Shintaro Ishihara forecast to win the Tokyo election and escape “tenbatsu”
Lee Jay Walker
Modern Tokyo Times
Shintaro Ishihara and Tokyo 2011 election
Therefore, the gubernatorial election which takes place this weekend will once more re-elect Ishihara because he is deemed to be the most appropriate leader for the majority of Tokyo voters. If predictions come true, then Ishihara will be elected for the fourth time and this 78 year old individual is clearly liked by the majority of Tokyo voters because he would be defying his age and longevity in elected office.
Irrespective of your political persuasion or if you like Ishihara or not; the simple truth is that he defies his enemies and not many leading politicians would be re-elected four times in any democratic vote – especially when you take into account his age and the nature of politics in Japan.
It is ironic that national politics is tainted by prime ministers or cabinet ministers either voluntarily stepping down or being forced out of office. However, for the people of Tokyo it appears to be “play it again Sam.”
Therefore, Tokyo will continue to be governed by Ishihara who is a controversial leader because he does upset people by stating “off the cuff” comments. Yet when the chips are down the majority of Tokyoites turn to him because of many factors and during the recent crisis in Japan he seems to be a stabilizing factor.
Ishihara is also liked because China continues to spend vast sums on its military expenditure and too many Japanese political leaders have bent over backwards in order to appease America’s geopolitical objectives in Northeast Asia and the Pacific Rim.
It is clear that foreign policy objectives are not part of his remit because he is the Governor of Tokyo but his stance on “Japan can say no” and his support for nuclear weapons; is viewed to be welcomed in many circles because too many prime ministers have appeared to be weak and bowed down to external political pressure.
Therefore, many Japanese voters in Tokyo who support Ishihara may oppose his thinking about nuclear weapons, racist comments from time to time, or his views that “Japan can say no.”
Yet overall they like his “perceived strength” and he is very individualistic within the body politic of Japan and irrespective of your political ideology at least you know he exists. The same can’t be said for some of the non-entity political leaders in Japan who have come and gone without any political impact despite being elected to the highest political office.
Of course, many Japanese voters will also support his notion of “Japan can say no” and with the growing rise of China and America’s assertiveness under President Obama; then Ishihara can be viewed to be a patriot and he is proud of his Japanese identity.
It also must be stated that bread and butter politics is the real agenda for the majority of Tokyo voters and the finances of Tokyo are buoyant under Ishihara’s leadership.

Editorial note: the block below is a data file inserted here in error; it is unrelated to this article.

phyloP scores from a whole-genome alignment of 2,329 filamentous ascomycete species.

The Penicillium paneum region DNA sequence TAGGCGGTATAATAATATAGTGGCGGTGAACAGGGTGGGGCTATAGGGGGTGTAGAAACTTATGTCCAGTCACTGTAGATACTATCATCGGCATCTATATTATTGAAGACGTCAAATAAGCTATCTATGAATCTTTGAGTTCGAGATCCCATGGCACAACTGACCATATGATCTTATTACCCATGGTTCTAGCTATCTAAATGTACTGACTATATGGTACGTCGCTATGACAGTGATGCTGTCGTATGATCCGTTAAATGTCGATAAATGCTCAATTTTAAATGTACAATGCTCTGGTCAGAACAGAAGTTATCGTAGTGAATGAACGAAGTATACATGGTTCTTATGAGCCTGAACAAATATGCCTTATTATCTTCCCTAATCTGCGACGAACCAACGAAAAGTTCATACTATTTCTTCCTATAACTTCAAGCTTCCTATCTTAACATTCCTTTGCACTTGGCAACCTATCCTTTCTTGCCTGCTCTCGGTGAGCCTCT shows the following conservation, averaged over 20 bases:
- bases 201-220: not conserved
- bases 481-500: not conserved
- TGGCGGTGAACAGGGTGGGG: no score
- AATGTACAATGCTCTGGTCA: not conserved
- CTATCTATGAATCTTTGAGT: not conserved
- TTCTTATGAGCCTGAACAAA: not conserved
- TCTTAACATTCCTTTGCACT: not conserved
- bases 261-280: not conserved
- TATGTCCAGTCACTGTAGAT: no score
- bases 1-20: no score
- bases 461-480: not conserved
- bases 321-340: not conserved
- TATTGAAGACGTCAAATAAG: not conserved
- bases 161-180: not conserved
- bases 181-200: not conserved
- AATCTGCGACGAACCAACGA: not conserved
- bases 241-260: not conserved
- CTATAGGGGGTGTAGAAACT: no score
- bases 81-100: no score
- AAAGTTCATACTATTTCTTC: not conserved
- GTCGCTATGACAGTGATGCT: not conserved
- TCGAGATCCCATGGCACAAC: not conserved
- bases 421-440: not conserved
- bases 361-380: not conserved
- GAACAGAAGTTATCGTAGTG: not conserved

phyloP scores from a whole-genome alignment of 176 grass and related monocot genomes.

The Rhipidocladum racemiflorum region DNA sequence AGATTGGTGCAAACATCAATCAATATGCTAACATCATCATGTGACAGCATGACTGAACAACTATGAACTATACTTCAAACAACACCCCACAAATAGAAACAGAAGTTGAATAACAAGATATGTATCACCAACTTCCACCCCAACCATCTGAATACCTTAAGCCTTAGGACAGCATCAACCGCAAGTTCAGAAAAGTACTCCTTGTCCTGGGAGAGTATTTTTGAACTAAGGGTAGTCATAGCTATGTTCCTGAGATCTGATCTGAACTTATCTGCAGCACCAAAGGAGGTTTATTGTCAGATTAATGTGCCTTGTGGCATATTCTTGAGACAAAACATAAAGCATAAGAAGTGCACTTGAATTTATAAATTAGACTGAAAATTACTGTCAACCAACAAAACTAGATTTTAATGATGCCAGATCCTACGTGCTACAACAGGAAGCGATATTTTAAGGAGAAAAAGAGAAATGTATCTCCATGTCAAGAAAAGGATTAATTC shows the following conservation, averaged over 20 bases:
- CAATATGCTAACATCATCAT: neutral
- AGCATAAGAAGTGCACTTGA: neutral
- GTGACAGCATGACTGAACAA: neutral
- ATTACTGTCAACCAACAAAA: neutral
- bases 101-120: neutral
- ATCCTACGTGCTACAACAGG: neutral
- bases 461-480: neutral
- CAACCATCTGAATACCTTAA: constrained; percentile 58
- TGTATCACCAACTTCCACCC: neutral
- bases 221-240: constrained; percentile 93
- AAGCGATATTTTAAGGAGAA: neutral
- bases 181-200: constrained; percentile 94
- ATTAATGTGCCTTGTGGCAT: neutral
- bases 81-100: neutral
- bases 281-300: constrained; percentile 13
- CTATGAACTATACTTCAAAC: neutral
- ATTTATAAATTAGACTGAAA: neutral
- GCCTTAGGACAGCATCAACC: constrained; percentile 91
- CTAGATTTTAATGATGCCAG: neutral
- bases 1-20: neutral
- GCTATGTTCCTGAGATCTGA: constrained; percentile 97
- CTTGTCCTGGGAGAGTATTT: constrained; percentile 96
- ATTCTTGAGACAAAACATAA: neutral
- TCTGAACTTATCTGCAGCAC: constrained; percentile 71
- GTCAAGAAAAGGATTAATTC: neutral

Also, he did focus on pollution and maintaining a world famous city which can compete with any major city in the world. Yes, you have other global mega-cities which are powerful like Beijing, London, Moscow, New York, Paris, and others; however, Tokyo is dynamic by itself and an economic powerhouse and the city of Tokyo is not in the shadow of any other major city in the world.
It is impossible to state which is the most dynamic city in the world because you have too many different complex factors. Despite this, the rise of Tokyo and its capital base is still enormous and under the guidance of Ishihara then Tokyo is still growing and is vibrant.
Yasunori Sone, a professor at Tokyo’s Keio University, states that “He has the advantage of already being in office” and “…he projects an image of stability in handling this crisis more than the other candidates.”
Therefore, the tenbatsu (divine punishment) comment by Ishihara where he pointed at the earthquake and tsunami happening because of the shallowness of the spirit within modern Japan and with the ego being too powerful; did not come back to haunt him because according to senior political pundits he will be re-elected.
Ishihara had stated after the earthquake and tsunami that tenbatsu had happened because “America’s identity is freedom. France’s identity is freedom, equality and fraternity. Japan has no sense of that. Only greed. Materiality greed (and) monetary greed.”
“This greed bounds with populism. These things need to be washed away with the Tsunami. For many years the heart of Japanese always bounded with (the) devil.”
This almost socialist sounding comment by Ishihara was not aimed at the enormous loss of life in northeastern Japan after the earthquake and tsunami devastated many regions. After all, Ishihara announced a major economic plan for this region.
Ishihara was commenting about the lack of identity, aloofness of aspects of modern culture, being dominated by outside nations and not having the spirit of vibrancy which made Japan great.
People can disagree vehemently with his comment about tenbatsu but unlike other leading politicians in Japan he refuses to bow down to the party line.
Therefore, if, like predicted, that he is re-elected then this will be a remarkable achievement because Ishihara is now 78 years old and given the lack of longevity in Japanese politics; then he must be doing something right according to the majority of voters in Tokyo.
Of course, nothing is written and in politics you do sometimes get major shocks when you least expect them but it would appear that Ishihara will be re-elected.
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